watching TV

Tips for Purchasing an HD TV

in Technology

Since its launch in 1998, High Definition Televisions (HD TVs) have been all the rage. Read on for the latest HD TV technology that will have your friends drooling.

Technology has skyrocketed for these replacements for the standard analog TV running on TV Aerial, making trying to keep up with the Joneses comparable to the mid-1990s computer craze.

HDTV Information: Which HDTV is the best?

You’ll definitely want a flat-screen panel TV. Those are the ones you can hang above your fireplace like high tech, high def painting. Next, decide if you want an LCD or Plasma. According to HD experts, LCD technically has a longer lifespan and is less affected by ambient light than a plasma screen, though a plasma TV displays colors slightly better. LCD TVs outsell plasma by a large margin.

Pitfalls When Buying HD

It is important to know whether the HD TV you have your eyes on has an integrated digital tuner or if it is simply HD ready or HD compatible. TVs with digital tuners included are ready to take advantage of the uber pixelate and clarity of HD signals right away while HD-ready TVs will need to be upgraded with a tuner at a later point. You also need a quality tv aerial installation service for better results on the HDTV.

Best Resolution for Your Preferences

Next, decide on what kind of resolution you want. If you are going to watch mainly movies with awesome special effects like the new Transformers, then get 1080i. If you are a sports fan who religiously watches Monday Football and the NBA playoffs, you are better off with 720p. The two resolutions are comparable but 720p displays motion better while 1080i has slightly better clarity.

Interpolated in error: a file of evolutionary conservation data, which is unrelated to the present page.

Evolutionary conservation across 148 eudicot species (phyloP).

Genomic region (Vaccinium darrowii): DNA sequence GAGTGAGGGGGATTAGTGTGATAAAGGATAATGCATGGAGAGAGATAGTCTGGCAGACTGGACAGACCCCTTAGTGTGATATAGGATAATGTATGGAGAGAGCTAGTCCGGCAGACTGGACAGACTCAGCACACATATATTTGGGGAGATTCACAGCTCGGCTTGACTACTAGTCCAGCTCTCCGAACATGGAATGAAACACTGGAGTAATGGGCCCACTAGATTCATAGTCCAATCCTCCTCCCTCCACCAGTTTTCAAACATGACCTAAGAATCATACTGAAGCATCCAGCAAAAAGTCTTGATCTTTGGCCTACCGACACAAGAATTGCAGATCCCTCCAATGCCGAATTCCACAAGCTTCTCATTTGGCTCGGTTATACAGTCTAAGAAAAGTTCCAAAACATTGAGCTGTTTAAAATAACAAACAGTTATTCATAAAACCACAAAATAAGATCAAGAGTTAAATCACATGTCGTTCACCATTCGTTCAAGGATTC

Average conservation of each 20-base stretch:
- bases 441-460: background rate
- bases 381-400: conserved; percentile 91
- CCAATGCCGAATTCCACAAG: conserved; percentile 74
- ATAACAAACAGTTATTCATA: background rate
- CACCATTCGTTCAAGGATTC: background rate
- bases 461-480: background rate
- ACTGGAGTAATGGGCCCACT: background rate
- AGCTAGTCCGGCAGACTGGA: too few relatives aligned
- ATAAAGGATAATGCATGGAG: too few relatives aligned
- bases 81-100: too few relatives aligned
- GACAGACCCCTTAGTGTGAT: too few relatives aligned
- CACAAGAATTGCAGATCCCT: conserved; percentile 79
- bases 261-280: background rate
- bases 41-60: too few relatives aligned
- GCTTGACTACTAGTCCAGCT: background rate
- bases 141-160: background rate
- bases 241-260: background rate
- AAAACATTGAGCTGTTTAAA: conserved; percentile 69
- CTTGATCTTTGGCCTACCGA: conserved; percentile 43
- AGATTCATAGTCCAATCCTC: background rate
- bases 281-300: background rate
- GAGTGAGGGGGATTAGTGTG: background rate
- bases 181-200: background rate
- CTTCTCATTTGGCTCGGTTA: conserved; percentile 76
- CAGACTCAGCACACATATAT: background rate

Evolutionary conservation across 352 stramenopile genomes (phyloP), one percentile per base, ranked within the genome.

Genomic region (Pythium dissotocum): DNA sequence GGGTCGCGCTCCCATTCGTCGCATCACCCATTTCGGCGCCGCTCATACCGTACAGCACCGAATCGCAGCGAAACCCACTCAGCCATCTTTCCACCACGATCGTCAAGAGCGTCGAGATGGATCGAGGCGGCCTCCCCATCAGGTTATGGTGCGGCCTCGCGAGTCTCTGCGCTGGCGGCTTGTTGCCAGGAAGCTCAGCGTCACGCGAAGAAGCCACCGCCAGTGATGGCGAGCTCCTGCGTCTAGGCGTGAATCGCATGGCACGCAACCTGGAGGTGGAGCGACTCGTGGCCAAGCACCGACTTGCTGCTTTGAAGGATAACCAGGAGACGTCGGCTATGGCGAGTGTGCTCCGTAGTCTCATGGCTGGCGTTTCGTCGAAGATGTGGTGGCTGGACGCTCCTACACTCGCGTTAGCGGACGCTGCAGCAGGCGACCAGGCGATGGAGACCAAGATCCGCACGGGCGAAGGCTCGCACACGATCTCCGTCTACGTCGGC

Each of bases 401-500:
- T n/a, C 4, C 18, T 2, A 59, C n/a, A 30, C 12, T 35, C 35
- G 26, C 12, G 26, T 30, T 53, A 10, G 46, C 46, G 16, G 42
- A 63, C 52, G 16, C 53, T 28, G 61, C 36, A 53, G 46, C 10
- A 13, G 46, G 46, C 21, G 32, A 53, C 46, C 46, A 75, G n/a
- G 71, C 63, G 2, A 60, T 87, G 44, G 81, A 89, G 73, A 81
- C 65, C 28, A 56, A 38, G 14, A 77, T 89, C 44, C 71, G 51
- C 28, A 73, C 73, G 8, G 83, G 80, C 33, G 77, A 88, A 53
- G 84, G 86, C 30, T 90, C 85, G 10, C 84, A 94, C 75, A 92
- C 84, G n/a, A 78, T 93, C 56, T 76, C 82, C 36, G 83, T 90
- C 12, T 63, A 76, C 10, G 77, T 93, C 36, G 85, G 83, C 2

1080p and 120Hz will be Perfect for You

The latest must-have features for HDTV buyers is 1080p. Better than both 1080i and 720p, this resolution promises crystal clear pictures. Only problem? Not much is broadcast in 1080p yet. A more practical hot feature is the 120Hz refresh rate. Until recently most HD TV s had a 60Hz refresh rate, but making sure to include 120Hz in your new HD TV will ensure that your friend’s eyes bulge extra wide when they see the picture.

Analog on HD

Lastly, yes, sometimes watching TV on your new HD television will actually look worse than on your old cathode ray set. This is due to low-quality signal being literally blown up to magnify the defects. It’s as if you enlarged a blurry photograph on your TV. To avoid this pitfall, purchase your cable provider’s HD package and buy/rent only HD and blu-ray DVDs to feed to your new HD baby. Once the analog signal goes quiet for good in February of 2009, this won’t even be an issue.